"FlatSpin, in which an out-of-work actress is sucked into a preposterous comic-thriller about a drugs sting, is one of the thinnest Ayckbourn has ever written. The plot doesn't add up, and the characters come from reach-me-down Ayckbournian stock. Only the vitality of the playing keeps the piece afloat." The Daily Telegraph
"[FlatSpin] is by far the weakest of this trilogy, not least because Seymore is sub-Bridget Jones, while her unconvincing romantic hero, Sam Berryman, is like substitute butter: cheap and slick, with a nasty aftertaste." The London Evening Standard
Lynette’s business collapses and her husband disappears. She finds herself a single parent with a bleak future. But her teenage daughter tries a last-ditch attempt to save them both. Will her desperate game plan plunge them into deeper trouble?
Performed Saturday matinees at 3.30pm.
The cast featured Robert Austin as 'Leo Tyler', Saskia Butler as 'Sorrel Saxon', Bill Champion as 'Troy Stephens', Tim Faraday as 'Dan Endicott', Jacqueline King as 'Lynette Saxon', Alison Pargeter as 'Kelly Butcher', and Beth Tuckey as 'Grace Page'. Directed by Alan Ayckbourn with sets by Roger Glossop, costumes by Christine Wall, and lighting by Mick Hughes. A transfer from the Stephen Joseph Theatre Scarborough, North Yorkshire where this production previewed from 24 May 2001, opened on 29 May 2001, and closed on 8 September 2001 (in repertory) with the same cast.
"GamePlan lurches into action at 6am. A manic-depressive mother, gasping from one cigarette to another, bemoans her business's collapse and the disappearance of her husband. Her 16-year-old daughter Sorrel's combined desperation to help financially and her contempt for men leads to an all too obvious solution... The issue here - in as far as Ayckbourn can be reduced to issues - is the tragedy of Sorrel's need to grow up too fast. Yet such moral debates are never clumsily spelled out, instead they become subsumed into the machine of comedy, which, like life, marches brutally on." The London Evening Standard
"The first act of the second play, GamePlan, is one of the most powerful, and uncomfortable, in the Ayckbourn oeuvre... The writing is at once near-the-knuckle, touching and outrageously funny, though the dramatist doesn't develop the play as darkly or as daringly as he could or should." The Daily Telegraph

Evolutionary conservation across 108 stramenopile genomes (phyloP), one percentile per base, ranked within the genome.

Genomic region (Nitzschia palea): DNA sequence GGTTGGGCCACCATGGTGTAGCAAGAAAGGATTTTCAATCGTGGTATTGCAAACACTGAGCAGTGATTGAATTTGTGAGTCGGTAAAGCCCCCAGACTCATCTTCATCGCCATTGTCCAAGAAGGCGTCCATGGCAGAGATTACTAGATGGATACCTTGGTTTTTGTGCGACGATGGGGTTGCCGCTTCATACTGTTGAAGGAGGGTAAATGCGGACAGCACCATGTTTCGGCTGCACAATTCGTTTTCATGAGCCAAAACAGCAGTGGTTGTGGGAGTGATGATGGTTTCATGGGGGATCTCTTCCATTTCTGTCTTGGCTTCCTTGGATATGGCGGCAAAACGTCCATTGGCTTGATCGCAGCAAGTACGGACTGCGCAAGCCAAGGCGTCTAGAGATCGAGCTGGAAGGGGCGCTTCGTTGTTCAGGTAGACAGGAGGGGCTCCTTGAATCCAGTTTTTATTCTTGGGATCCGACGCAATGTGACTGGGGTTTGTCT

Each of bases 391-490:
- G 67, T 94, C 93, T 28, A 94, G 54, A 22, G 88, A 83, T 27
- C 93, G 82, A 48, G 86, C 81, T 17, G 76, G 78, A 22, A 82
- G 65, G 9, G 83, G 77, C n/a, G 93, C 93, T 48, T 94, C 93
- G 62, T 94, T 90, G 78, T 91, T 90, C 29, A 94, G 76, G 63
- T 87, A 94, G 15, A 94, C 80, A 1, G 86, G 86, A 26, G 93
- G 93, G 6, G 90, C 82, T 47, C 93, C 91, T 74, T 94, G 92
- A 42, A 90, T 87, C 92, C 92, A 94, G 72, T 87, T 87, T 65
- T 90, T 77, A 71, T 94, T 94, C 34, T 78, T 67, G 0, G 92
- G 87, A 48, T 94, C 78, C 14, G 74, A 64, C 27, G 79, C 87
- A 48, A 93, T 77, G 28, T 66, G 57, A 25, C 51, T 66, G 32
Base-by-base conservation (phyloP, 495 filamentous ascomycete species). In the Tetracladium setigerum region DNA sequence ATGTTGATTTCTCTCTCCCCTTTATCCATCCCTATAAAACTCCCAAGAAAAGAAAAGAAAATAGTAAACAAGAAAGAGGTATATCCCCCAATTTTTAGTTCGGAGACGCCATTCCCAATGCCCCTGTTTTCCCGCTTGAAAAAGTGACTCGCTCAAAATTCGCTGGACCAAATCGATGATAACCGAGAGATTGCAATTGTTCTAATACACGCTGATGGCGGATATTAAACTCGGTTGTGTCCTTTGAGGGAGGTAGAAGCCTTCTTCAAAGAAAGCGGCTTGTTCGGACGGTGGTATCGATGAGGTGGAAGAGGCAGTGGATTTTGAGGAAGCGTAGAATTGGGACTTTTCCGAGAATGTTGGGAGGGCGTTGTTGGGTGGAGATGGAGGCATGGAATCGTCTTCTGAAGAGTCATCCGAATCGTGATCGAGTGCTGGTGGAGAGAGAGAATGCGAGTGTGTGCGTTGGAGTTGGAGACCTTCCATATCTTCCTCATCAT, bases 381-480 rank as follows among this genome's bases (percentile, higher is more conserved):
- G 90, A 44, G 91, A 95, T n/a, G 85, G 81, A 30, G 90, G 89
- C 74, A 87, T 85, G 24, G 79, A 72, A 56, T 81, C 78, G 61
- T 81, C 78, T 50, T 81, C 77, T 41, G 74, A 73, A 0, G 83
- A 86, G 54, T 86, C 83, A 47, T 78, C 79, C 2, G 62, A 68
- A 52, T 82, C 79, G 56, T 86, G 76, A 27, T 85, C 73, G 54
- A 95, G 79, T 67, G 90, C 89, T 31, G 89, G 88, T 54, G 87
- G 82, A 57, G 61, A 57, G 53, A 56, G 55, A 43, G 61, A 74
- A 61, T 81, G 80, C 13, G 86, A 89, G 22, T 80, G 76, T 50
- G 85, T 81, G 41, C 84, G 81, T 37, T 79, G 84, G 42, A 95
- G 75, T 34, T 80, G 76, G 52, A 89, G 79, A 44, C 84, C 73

"The blackest-edged of the plays is GamePlan, where the collapse of her mother's dot.com business and desertion by her father drive Sorrel (Saskia Butler), a 16-year-old schoolgirl, to reinvent herself as Randy Mandy, a part-time prostitute... the comedy is both uncomfortable and moving." The Independent
Performance schedule up to Saturday 14 September 2002: Monday 7.30pm: GamePlan / Tuesday 7.30pm: FlatSpin / Wednesday 7.30pm: RolePlay / Thursday 2.30pm: GamePlan / 7.30pm: FlatSpin/ Friday 7.30pm: RolePlay / Saturday 11.30am: GamePlan / 3.30pm: FlatSpin / 7.30pm: RolePlay.
Performance schedule from Monday 16 September to Saturday 28 September 2002: Monday 7.30pm: FlatSpin / Tuesday 7.30pm: GamePlan / Wednesday 7.30pm: RolePlay / Thursday 2.30pm: FlatSpin / 7.30pm: GamePlan / Friday 7.30pm: RolePlay / Saturday 11.30am: FlatSpin / 3.30pm: GamePlan / 7.30pm: RolePlay.
Performance schedule from Monday 30 September 2002 to Saturday 11 January 2003: Monday 7.30pm: RolePlay / Tuesday 7.30pm: RolePlay / Wednesday 7.30pm: RolePlay / Thursday 2.30pm: RolePlay / 7.30pm: RolePlay / Friday 7.30pm: RolePlay / Saturday 11.30am: FlatSpin / 3.30pm: GamePlan / 7.30pm: RolePlay.
Alan Ayckbourn's London plays include Communicating Doors, Woman in Mind, How The Other Half Loves, Absurd Person Singular, Absent Friends, The Norman Conquests, Relatively Speaking, A Chorus of Disapproval, Bedroom Farce, and Things We Do for Love. Alan Ayckbourn also provided lyrics to the Andrew Lloyd Webber's P G Wodehouse musical By Jeeves, and Roger Glossop's children's show of Beatrix Potter's Where is Peter Rabbit?